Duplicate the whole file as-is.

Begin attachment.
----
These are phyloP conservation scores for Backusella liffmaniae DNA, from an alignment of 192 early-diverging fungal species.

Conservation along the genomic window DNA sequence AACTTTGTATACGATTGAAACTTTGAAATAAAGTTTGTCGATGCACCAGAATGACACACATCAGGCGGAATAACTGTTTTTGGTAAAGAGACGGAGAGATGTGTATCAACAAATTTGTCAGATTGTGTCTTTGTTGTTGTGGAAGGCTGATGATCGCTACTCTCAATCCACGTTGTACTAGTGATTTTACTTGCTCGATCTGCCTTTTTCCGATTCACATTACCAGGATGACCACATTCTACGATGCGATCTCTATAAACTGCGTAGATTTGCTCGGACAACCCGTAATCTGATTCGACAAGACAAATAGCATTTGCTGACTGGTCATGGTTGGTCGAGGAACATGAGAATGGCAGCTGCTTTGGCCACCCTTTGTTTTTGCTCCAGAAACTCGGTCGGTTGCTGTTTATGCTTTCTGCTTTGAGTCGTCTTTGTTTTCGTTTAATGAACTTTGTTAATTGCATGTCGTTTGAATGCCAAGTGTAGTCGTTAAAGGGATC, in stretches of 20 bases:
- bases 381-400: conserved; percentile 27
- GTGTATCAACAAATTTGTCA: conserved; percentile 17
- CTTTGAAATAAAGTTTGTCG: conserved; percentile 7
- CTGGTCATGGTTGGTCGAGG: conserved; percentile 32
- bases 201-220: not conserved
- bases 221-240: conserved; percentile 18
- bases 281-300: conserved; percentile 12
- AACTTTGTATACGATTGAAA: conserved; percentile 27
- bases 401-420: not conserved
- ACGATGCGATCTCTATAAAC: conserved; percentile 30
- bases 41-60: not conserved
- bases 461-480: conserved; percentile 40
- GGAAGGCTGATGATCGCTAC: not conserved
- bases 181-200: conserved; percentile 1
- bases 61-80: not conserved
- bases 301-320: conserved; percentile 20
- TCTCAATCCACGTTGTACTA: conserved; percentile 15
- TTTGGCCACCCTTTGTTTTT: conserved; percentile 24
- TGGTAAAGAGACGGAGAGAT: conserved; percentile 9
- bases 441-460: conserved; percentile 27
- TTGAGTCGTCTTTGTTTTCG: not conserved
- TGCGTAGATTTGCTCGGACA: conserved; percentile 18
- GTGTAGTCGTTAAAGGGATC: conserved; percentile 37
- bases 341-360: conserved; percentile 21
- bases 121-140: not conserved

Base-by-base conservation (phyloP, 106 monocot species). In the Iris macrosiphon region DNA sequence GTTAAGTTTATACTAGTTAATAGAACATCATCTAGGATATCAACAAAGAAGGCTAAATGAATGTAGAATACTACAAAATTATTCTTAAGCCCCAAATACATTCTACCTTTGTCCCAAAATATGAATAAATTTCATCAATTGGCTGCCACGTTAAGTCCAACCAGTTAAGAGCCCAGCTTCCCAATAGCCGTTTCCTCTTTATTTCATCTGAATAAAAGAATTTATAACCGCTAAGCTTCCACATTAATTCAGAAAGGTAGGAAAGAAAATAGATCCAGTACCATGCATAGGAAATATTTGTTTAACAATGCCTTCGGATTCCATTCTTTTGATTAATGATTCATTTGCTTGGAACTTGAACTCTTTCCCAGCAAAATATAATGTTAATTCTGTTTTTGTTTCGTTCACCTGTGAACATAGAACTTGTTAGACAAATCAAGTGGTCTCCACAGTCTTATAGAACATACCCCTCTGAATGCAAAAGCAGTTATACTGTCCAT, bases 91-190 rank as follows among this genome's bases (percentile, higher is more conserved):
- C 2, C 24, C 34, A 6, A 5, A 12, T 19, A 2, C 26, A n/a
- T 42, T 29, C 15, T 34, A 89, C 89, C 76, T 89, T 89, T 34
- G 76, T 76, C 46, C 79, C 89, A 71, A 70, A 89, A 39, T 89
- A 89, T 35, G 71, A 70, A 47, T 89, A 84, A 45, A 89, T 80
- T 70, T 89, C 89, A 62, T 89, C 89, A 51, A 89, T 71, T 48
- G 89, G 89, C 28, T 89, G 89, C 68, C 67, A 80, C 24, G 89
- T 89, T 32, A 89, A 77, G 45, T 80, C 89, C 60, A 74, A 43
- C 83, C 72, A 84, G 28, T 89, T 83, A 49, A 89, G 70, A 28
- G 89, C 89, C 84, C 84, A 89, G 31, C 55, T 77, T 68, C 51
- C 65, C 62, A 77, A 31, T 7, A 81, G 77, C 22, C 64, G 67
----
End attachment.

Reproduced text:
These are phyloP conservation scores for Backusella liffmaniae DNA, from an alignment of 192 early-diverging fungal species.

Conservation along the genomic window DNA sequence AACTTTGTATACGATTGAAACTTTGAAATAAAGTTTGTCGATGCACCAGAATGACACACATCAGGCGGAATAACTGTTTTTGGTAAAGAGACGGAGAGATGTGTATCAACAAATTTGTCAGATTGTGTCTTTGTTGTTGTGGAAGGCTGATGATCGCTACTCTCAATCCACGTTGTACTAGTGATTTTACTTGCTCGATCTGCCTTTTTCCGATTCACATTACCAGGATGACCACATTCTACGATGCGATCTCTATAAACTGCGTAGATTTGCTCGGACAACCCGTAATCTGATTCGACAAGACAAATAGCATTTGCTGACTGGTCATGGTTGGTCGAGGAACATGAGAATGGCAGCTGCTTTGGCCACCCTTTGTTTTTGCTCCAGAAACTCGGTCGGTTGCTGTTTATGCTTTCTGCTTTGAGTCGTCTTTGTTTTCGTTTAATGAACTTTGTTAATTGCATGTCGTTTGAATGCCAAGTGTAGTCGTTAAAGGGATC, in stretches of 20 bases:
- bases 381-400: conserved; percentile 27
- GTGTATCAACAAATTTGTCA: conserved; percentile 17
- CTTTGAAATAAAGTTTGTCG: conserved; percentile 7
- CTGGTCATGGTTGGTCGAGG: conserved; percentile 32
- bases 201-220: not conserved
- bases 221-240: conserved; percentile 18
- bases 281-300: conserved; percentile 12
- AACTTTGTATACGATTGAAA: conserved; percentile 27
- bases 401-420: not conserved
- ACGATGCGATCTCTATAAAC: conserved; percentile 30
- bases 41-60: not conserved
- bases 461-480: conserved; percentile 40
- GGAAGGCTGATGATCGCTAC: not conserved
- bases 181-200: conserved; percentile 1
- bases 61-80: not conserved
- bases 301-320: conserved; percentile 20
- TCTCAATCCACGTTGTACTA: conserved; percentile 15
- TTTGGCCACCCTTTGTTTTT: conserved; percentile 24
- TGGTAAAGAGACGGAGAGAT: conserved; percentile 9
- bases 441-460: conserved; percentile 27
- TTGAGTCGTCTTTGTTTTCG: not conserved
- TGCGTAGATTTGCTCGGACA: conserved; percentile 18
- GTGTAGTCGTTAAAGGGATC: conserved; percentile 37
- bases 341-360: conserved; percentile 21
- bases 121-140: not conserved

Base-by-base conservation (phyloP, 106 monocot species). In the Iris macrosiphon region DNA sequence GTTAAGTTTATACTAGTTAATAGAACATCATCTAGGATATCAACAAAGAAGGCTAAATGAATGTAGAATACTACAAAATTATTCTTAAGCCCCAAATACATTCTACCTTTGTCCCAAAATATGAATAAATTTCATCAATTGGCTGCCACGTTAAGTCCAACCAGTTAAGAGCCCAGCTTCCCAATAGCCGTTTCCTCTTTATTTCATCTGAATAAAAGAATTTATAACCGCTAAGCTTCCACATTAATTCAGAAAGGTAGGAAAGAAAATAGATCCAGTACCATGCATAGGAAATATTTGTTTAACAATGCCTTCGGATTCCATTCTTTTGATTAATGATTCATTTGCTTGGAACTTGAACTCTTTCCCAGCAAAATATAATGTTAATTCTGTTTTTGTTTCGTTCACCTGTGAACATAGAACTTGTTAGACAAATCAAGTGGTCTCCACAGTCTTATAGAACATACCCCTCTGAATGCAAAAGCAGTTATACTGTCCAT, bases 91-190 rank as follows among this genome's bases (percentile, higher is more conserved):
- C 2, C 24, C 34, A 6, A 5, A 12, T 19, A 2, C 26, A n/a
- T 42, T 29, C 15, T 34, A 89, C 89, C 76, T 89, T 89, T 34
- G 76, T 76, C 46, C 79, C 89, A 71, A 70, A 89, A 39, T 89
- A 89, T 35, G 71, A 70, A 47, T 89, A 84, A 45, A 89, T 80
- T 70, T 89, C 89, A 62, T 89, C 89, A 51, A 89, T 71, T 48
- G 89, G 89, C 28, T 89, G 89, C 68, C 67, A 80, C 24, G 89
- T 89, T 32, A 89, A 77, G 45, T 80, C 89, C 60, A 74, A 43
- C 83, C 72, A 84, G 28, T 89, T 83, A 49, A 89, G 70, A 28
- G 89, C 89, C 84, C 84, A 89, G 31, C 55, T 77, T 68, C 51
- C 65, C 62, A 77, A 31, T 7, A 81, G 77, C 22, C 64, G 67